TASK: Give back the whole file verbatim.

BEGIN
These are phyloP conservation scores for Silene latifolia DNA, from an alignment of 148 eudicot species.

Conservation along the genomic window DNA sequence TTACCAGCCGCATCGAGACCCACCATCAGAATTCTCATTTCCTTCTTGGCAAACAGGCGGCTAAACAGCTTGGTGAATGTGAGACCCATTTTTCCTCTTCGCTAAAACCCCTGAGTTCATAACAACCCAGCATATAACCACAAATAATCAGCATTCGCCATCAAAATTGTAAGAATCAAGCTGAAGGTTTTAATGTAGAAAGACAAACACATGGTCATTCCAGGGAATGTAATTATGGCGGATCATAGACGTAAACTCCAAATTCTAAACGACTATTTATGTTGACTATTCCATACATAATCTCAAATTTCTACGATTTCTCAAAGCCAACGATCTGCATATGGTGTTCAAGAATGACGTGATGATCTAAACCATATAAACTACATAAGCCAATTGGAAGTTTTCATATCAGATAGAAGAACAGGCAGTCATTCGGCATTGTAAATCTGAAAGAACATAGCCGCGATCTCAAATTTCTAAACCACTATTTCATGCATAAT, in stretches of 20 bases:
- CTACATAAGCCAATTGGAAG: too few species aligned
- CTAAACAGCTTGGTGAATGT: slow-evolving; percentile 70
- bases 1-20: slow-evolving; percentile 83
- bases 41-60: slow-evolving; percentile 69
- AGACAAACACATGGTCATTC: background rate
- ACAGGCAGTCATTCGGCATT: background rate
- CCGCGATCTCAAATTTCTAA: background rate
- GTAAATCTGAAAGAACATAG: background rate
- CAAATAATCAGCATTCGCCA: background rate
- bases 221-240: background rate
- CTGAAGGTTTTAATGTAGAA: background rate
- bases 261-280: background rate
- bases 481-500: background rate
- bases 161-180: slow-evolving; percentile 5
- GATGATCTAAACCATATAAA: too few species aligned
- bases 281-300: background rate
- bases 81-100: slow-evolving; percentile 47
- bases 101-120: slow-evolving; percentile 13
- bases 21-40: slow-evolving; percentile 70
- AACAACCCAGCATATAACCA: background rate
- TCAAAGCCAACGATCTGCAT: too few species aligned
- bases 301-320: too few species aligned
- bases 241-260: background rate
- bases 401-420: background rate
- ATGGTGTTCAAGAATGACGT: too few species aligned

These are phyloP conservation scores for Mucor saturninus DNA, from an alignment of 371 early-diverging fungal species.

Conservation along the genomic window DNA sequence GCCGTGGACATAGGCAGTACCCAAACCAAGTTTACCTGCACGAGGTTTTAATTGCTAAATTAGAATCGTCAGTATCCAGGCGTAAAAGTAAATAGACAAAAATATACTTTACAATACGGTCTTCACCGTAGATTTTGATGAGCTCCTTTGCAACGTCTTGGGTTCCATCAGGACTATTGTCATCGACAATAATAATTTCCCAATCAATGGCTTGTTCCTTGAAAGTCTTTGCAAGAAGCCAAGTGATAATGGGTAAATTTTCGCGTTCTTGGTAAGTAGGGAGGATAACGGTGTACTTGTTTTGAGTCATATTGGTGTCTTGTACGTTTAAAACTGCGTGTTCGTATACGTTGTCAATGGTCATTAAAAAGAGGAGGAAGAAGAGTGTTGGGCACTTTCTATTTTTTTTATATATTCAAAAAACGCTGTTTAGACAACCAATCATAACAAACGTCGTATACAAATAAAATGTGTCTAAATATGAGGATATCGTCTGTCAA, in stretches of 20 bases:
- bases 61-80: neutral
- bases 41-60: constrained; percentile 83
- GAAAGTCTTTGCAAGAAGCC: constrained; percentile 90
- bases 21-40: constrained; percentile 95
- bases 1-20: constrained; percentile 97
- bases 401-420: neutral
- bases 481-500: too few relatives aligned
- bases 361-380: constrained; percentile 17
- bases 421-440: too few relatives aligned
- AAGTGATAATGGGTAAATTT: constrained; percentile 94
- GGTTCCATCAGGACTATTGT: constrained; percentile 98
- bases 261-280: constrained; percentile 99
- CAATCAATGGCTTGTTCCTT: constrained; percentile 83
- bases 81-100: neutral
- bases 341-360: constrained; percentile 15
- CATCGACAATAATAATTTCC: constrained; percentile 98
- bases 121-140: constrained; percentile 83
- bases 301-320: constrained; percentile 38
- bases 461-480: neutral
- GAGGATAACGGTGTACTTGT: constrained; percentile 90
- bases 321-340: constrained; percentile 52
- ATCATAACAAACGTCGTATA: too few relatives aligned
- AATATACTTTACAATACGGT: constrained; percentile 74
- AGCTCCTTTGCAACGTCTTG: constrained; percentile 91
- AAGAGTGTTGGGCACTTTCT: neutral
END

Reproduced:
These are phyloP conservation scores for Silene latifolia DNA, from an alignment of 148 eudicot species.

Conservation along the genomic window DNA sequence TTACCAGCCGCATCGAGACCCACCATCAGAATTCTCATTTCCTTCTTGGCAAACAGGCGGCTAAACAGCTTGGTGAATGTGAGACCCATTTTTCCTCTTCGCTAAAACCCCTGAGTTCATAACAACCCAGCATATAACCACAAATAATCAGCATTCGCCATCAAAATTGTAAGAATCAAGCTGAAGGTTTTAATGTAGAAAGACAAACACATGGTCATTCCAGGGAATGTAATTATGGCGGATCATAGACGTAAACTCCAAATTCTAAACGACTATTTATGTTGACTATTCCATACATAATCTCAAATTTCTACGATTTCTCAAAGCCAACGATCTGCATATGGTGTTCAAGAATGACGTGATGATCTAAACCATATAAACTACATAAGCCAATTGGAAGTTTTCATATCAGATAGAAGAACAGGCAGTCATTCGGCATTGTAAATCTGAAAGAACATAGCCGCGATCTCAAATTTCTAAACCACTATTTCATGCATAAT, in stretches of 20 bases:
- CTACATAAGCCAATTGGAAG: too few species aligned
- CTAAACAGCTTGGTGAATGT: slow-evolving; percentile 70
- bases 1-20: slow-evolving; percentile 83
- bases 41-60: slow-evolving; percentile 69
- AGACAAACACATGGTCATTC: background rate
- ACAGGCAGTCATTCGGCATT: background rate
- CCGCGATCTCAAATTTCTAA: background rate
- GTAAATCTGAAAGAACATAG: background rate
- CAAATAATCAGCATTCGCCA: background rate
- bases 221-240: background rate
- CTGAAGGTTTTAATGTAGAA: background rate
- bases 261-280: background rate
- bases 481-500: background rate
- bases 161-180: slow-evolving; percentile 5
- GATGATCTAAACCATATAAA: too few species aligned
- bases 281-300: background rate
- bases 81-100: slow-evolving; percentile 47
- bases 101-120: slow-evolving; percentile 13
- bases 21-40: slow-evolving; percentile 70
- AACAACCCAGCATATAACCA: background rate
- TCAAAGCCAACGATCTGCAT: too few species aligned
- bases 301-320: too few species aligned
- bases 241-260: background rate
- bases 401-420: background rate
- ATGGTGTTCAAGAATGACGT: too few species aligned

These are phyloP conservation scores for Mucor saturninus DNA, from an alignment of 371 early-diverging fungal species.

Conservation along the genomic window DNA sequence GCCGTGGACATAGGCAGTACCCAAACCAAGTTTACCTGCACGAGGTTTTAATTGCTAAATTAGAATCGTCAGTATCCAGGCGTAAAAGTAAATAGACAAAAATATACTTTACAATACGGTCTTCACCGTAGATTTTGATGAGCTCCTTTGCAACGTCTTGGGTTCCATCAGGACTATTGTCATCGACAATAATAATTTCCCAATCAATGGCTTGTTCCTTGAAAGTCTTTGCAAGAAGCCAAGTGATAATGGGTAAATTTTCGCGTTCTTGGTAAGTAGGGAGGATAACGGTGTACTTGTTTTGAGTCATATTGGTGTCTTGTACGTTTAAAACTGCGTGTTCGTATACGTTGTCAATGGTCATTAAAAAGAGGAGGAAGAAGAGTGTTGGGCACTTTCTATTTTTTTTATATATTCAAAAAACGCTGTTTAGACAACCAATCATAACAAACGTCGTATACAAATAAAATGTGTCTAAATATGAGGATATCGTCTGTCAA, in stretches of 20 bases:
- bases 61-80: neutral
- bases 41-60: constrained; percentile 83
- GAAAGTCTTTGCAAGAAGCC: constrained; percentile 90
- bases 21-40: constrained; percentile 95
- bases 1-20: constrained; percentile 97
- bases 401-420: neutral
- bases 481-500: too few relatives aligned
- bases 361-380: constrained; percentile 17
- bases 421-440: too few relatives aligned
- AAGTGATAATGGGTAAATTT: constrained; percentile 94
- GGTTCCATCAGGACTATTGT: constrained; percentile 98
- bases 261-280: constrained; percentile 99
- CAATCAATGGCTTGTTCCTT: constrained; percentile 83
- bases 81-100: neutral
- bases 341-360: constrained; percentile 15
- CATCGACAATAATAATTTCC: constrained; percentile 98
- bases 121-140: constrained; percentile 83
- bases 301-320: constrained; percentile 38
- bases 461-480: neutral
- GAGGATAACGGTGTACTTGT: constrained; percentile 90
- bases 321-340: constrained; percentile 52
- ATCATAACAAACGTCGTATA: too few relatives aligned
- AATATACTTTACAATACGGT: constrained; percentile 74
- AGCTCCTTTGCAACGTCTTG: constrained; percentile 91
- AAGAGTGTTGGGCACTTTCT: neutral